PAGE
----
German Greens : the transition to professionalism

Janet Biehl (1993):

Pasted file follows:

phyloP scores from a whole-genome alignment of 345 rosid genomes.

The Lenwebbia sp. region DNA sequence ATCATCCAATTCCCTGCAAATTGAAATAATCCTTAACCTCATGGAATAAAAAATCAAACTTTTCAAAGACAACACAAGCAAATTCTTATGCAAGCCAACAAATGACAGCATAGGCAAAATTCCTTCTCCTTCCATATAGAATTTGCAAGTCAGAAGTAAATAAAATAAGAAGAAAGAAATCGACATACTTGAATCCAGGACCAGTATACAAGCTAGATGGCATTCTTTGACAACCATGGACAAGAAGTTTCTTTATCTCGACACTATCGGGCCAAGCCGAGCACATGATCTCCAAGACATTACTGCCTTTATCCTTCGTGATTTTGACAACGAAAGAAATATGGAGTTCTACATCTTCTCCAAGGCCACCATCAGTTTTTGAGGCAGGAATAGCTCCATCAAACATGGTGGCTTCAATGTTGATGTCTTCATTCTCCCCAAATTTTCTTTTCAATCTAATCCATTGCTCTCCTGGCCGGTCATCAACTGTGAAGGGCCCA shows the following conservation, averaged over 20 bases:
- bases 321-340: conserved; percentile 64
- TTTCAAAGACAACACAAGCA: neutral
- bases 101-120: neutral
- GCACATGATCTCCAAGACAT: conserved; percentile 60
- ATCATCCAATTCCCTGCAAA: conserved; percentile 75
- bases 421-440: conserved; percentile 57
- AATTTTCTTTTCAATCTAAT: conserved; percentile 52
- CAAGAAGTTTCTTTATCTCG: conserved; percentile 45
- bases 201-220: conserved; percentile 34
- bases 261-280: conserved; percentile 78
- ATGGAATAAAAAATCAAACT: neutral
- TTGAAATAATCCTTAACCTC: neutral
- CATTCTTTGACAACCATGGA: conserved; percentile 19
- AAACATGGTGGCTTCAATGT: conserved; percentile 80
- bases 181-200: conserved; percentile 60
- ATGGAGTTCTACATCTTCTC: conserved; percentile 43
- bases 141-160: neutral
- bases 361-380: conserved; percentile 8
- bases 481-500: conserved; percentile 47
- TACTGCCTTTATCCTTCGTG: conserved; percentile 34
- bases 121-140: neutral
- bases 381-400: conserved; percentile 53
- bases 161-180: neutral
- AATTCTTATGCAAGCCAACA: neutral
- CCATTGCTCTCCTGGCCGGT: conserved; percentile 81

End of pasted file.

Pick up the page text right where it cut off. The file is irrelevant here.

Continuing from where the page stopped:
Almost as soon as die Grünen entered the federal apparatus, the defining democratic impulses of the movement were brought into question and even abandoned by many of the Bundestag delegates themselves. Those who became generally committed to exercising parliamentary power came to be known as "realos"; those who defended the original values, in turn, generally came to be known as "fundis" and later regrouped as the left within the movement; this also encompassed Greens who accepted the use of the parliamentary apparatus to publicize and dramatize their program. It was the realos who now rejected the principles of Green extraparliamentary grassroots-democratic radicalism and adapted to the conventional framework of the parliamentary establishment. Otto Schily, a lawyer who in the 1970s had been a flamboyant, defense attorney for the members of the Baader Meinhof terrorist group, now basked in the limelight as a Bundestag deputy and did as much as he could to professionalize die Grünen and eliminate rotation. (He later left the Greens and joined the Social Democratic Party.) Two former leaders of the "Spontis" (or Revolutionary Struggle, anarchistic street revolutionaries from Frankfurt in the 1970s) ―Joschka Fischer and Daniel ("the Red") Cohn-Bendit― entered the party after it had achieved a measure of success and became media darlings and joined Schily in arguing that Greens should be able to hold parliamentary offices in the conventional way. Together these realos attempted to professionalize the Greens into an environmentalist and pragmatist party that would be comfortable within in the existing system rather than remain a collectivist "non-party party" that would challenge it.

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